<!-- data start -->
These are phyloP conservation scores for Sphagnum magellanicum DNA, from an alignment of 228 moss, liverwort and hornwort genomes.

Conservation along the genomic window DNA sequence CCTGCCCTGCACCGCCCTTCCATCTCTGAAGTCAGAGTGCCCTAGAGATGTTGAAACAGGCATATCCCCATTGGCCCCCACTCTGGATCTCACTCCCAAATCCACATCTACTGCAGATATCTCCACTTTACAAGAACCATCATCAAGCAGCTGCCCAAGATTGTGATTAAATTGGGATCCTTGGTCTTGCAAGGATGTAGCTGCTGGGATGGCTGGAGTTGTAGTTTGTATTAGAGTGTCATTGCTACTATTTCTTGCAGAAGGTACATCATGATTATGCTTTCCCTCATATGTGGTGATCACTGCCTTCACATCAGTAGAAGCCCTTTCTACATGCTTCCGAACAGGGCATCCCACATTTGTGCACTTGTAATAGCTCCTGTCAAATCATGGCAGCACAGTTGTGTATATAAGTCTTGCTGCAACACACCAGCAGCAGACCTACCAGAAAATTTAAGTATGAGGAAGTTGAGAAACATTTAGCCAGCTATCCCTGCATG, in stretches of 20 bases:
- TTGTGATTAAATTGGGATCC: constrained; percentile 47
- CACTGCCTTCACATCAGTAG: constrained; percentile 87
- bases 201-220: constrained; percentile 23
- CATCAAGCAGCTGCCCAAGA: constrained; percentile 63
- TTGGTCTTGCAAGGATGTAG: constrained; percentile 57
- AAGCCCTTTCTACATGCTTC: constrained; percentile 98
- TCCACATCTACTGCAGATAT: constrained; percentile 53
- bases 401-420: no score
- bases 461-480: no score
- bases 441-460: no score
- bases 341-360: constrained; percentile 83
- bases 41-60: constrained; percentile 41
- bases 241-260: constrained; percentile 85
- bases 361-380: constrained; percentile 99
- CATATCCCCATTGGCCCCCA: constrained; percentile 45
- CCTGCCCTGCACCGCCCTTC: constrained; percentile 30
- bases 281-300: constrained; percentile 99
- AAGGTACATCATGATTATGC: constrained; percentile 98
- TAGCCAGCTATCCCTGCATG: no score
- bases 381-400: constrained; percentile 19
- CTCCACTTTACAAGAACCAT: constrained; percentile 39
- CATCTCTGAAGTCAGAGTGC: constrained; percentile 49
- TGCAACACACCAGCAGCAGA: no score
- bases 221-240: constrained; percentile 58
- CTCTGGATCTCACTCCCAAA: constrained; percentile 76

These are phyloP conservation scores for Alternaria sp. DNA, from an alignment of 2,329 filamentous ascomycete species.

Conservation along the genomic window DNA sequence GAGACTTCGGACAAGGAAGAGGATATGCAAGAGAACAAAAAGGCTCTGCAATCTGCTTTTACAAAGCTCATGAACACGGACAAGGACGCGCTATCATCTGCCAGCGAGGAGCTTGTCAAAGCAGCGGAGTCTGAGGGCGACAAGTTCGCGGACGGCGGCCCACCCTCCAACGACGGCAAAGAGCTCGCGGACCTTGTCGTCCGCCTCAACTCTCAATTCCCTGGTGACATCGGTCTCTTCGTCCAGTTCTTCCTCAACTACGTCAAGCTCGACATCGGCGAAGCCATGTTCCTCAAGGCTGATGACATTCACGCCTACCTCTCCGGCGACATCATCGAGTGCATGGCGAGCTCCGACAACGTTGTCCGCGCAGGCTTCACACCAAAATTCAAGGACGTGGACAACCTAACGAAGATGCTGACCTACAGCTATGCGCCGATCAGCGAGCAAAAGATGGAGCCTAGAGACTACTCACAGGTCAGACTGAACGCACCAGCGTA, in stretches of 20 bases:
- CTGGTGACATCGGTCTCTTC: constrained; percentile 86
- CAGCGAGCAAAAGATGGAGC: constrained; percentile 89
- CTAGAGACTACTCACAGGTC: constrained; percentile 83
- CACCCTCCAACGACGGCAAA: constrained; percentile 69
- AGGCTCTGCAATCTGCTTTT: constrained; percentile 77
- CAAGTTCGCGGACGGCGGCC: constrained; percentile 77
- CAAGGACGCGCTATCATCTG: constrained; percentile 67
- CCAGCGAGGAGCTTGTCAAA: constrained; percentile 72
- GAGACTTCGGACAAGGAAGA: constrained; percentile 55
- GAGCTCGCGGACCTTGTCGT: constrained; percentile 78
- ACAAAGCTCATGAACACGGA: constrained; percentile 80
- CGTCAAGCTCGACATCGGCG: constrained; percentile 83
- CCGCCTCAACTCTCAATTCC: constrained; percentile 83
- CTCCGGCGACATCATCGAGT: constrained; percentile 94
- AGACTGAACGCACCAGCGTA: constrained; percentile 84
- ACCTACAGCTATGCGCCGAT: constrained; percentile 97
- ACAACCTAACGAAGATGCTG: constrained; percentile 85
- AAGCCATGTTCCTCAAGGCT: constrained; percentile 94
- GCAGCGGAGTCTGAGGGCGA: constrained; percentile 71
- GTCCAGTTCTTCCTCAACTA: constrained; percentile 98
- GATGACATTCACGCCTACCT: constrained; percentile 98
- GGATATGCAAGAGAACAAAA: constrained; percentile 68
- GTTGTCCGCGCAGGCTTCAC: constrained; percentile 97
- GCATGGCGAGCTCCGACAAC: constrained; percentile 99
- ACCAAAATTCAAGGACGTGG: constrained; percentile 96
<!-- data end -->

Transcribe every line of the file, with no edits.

These are phyloP conservation scores for Sphagnum magellanicum DNA, from an alignment of 228 moss, liverwort and hornwort genomes.

Conservation along the genomic window DNA sequence CCTGCCCTGCACCGCCCTTCCATCTCTGAAGTCAGAGTGCCCTAGAGATGTTGAAACAGGCATATCCCCATTGGCCCCCACTCTGGATCTCACTCCCAAATCCACATCTACTGCAGATATCTCCACTTTACAAGAACCATCATCAAGCAGCTGCCCAAGATTGTGATTAAATTGGGATCCTTGGTCTTGCAAGGATGTAGCTGCTGGGATGGCTGGAGTTGTAGTTTGTATTAGAGTGTCATTGCTACTATTTCTTGCAGAAGGTACATCATGATTATGCTTTCCCTCATATGTGGTGATCACTGCCTTCACATCAGTAGAAGCCCTTTCTACATGCTTCCGAACAGGGCATCCCACATTTGTGCACTTGTAATAGCTCCTGTCAAATCATGGCAGCACAGTTGTGTATATAAGTCTTGCTGCAACACACCAGCAGCAGACCTACCAGAAAATTTAAGTATGAGGAAGTTGAGAAACATTTAGCCAGCTATCCCTGCATG, in stretches of 20 bases:
- TTGTGATTAAATTGGGATCC: constrained; percentile 47
- CACTGCCTTCACATCAGTAG: constrained; percentile 87
- bases 201-220: constrained; percentile 23
- CATCAAGCAGCTGCCCAAGA: constrained; percentile 63
- TTGGTCTTGCAAGGATGTAG: constrained; percentile 57
- AAGCCCTTTCTACATGCTTC: constrained; percentile 98
- TCCACATCTACTGCAGATAT: constrained; percentile 53
- bases 401-420: no score
- bases 461-480: no score
- bases 441-460: no score
- bases 341-360: constrained; percentile 83
- bases 41-60: constrained; percentile 41
- bases 241-260: constrained; percentile 85
- bases 361-380: constrained; percentile 99
- CATATCCCCATTGGCCCCCA: constrained; percentile 45
- CCTGCCCTGCACCGCCCTTC: constrained; percentile 30
- bases 281-300: constrained; percentile 99
- AAGGTACATCATGATTATGC: constrained; percentile 98
- TAGCCAGCTATCCCTGCATG: no score
- bases 381-400: constrained; percentile 19
- CTCCACTTTACAAGAACCAT: constrained; percentile 39
- CATCTCTGAAGTCAGAGTGC: constrained; percentile 49
- TGCAACACACCAGCAGCAGA: no score
- bases 221-240: constrained; percentile 58
- CTCTGGATCTCACTCCCAAA: constrained; percentile 76

These are phyloP conservation scores for Alternaria sp. DNA, from an alignment of 2,329 filamentous ascomycete species.

Conservation along the genomic window DNA sequence GAGACTTCGGACAAGGAAGAGGATATGCAAGAGAACAAAAAGGCTCTGCAATCTGCTTTTACAAAGCTCATGAACACGGACAAGGACGCGCTATCATCTGCCAGCGAGGAGCTTGTCAAAGCAGCGGAGTCTGAGGGCGACAAGTTCGCGGACGGCGGCCCACCCTCCAACGACGGCAAAGAGCTCGCGGACCTTGTCGTCCGCCTCAACTCTCAATTCCCTGGTGACATCGGTCTCTTCGTCCAGTTCTTCCTCAACTACGTCAAGCTCGACATCGGCGAAGCCATGTTCCTCAAGGCTGATGACATTCACGCCTACCTCTCCGGCGACATCATCGAGTGCATGGCGAGCTCCGACAACGTTGTCCGCGCAGGCTTCACACCAAAATTCAAGGACGTGGACAACCTAACGAAGATGCTGACCTACAGCTATGCGCCGATCAGCGAGCAAAAGATGGAGCCTAGAGACTACTCACAGGTCAGACTGAACGCACCAGCGTA, in stretches of 20 bases:
- CTGGTGACATCGGTCTCTTC: constrained; percentile 86
- CAGCGAGCAAAAGATGGAGC: constrained; percentile 89
- CTAGAGACTACTCACAGGTC: constrained; percentile 83
- CACCCTCCAACGACGGCAAA: constrained; percentile 69
- AGGCTCTGCAATCTGCTTTT: constrained; percentile 77
- CAAGTTCGCGGACGGCGGCC: constrained; percentile 77
- CAAGGACGCGCTATCATCTG: constrained; percentile 67
- CCAGCGAGGAGCTTGTCAAA: constrained; percentile 72
- GAGACTTCGGACAAGGAAGA: constrained; percentile 55
- GAGCTCGCGGACCTTGTCGT: constrained; percentile 78
- ACAAAGCTCATGAACACGGA: constrained; percentile 80
- CGTCAAGCTCGACATCGGCG: constrained; percentile 83
- CCGCCTCAACTCTCAATTCC: constrained; percentile 83
- CTCCGGCGACATCATCGAGT: constrained; percentile 94
- AGACTGAACGCACCAGCGTA: constrained; percentile 84
- ACCTACAGCTATGCGCCGAT: constrained; percentile 97
- ACAACCTAACGAAGATGCTG: constrained; percentile 85
- AAGCCATGTTCCTCAAGGCT: constrained; percentile 94
- GCAGCGGAGTCTGAGGGCGA: constrained; percentile 71
- GTCCAGTTCTTCCTCAACTA: constrained; percentile 98
- GATGACATTCACGCCTACCT: constrained; percentile 98
- GGATATGCAAGAGAACAAAA: constrained; percentile 68
- GTTGTCCGCGCAGGCTTCAC: constrained; percentile 97
- GCATGGCGAGCTCCGACAAC: constrained; percentile 99
- ACCAAAATTCAAGGACGTGG: constrained; percentile 96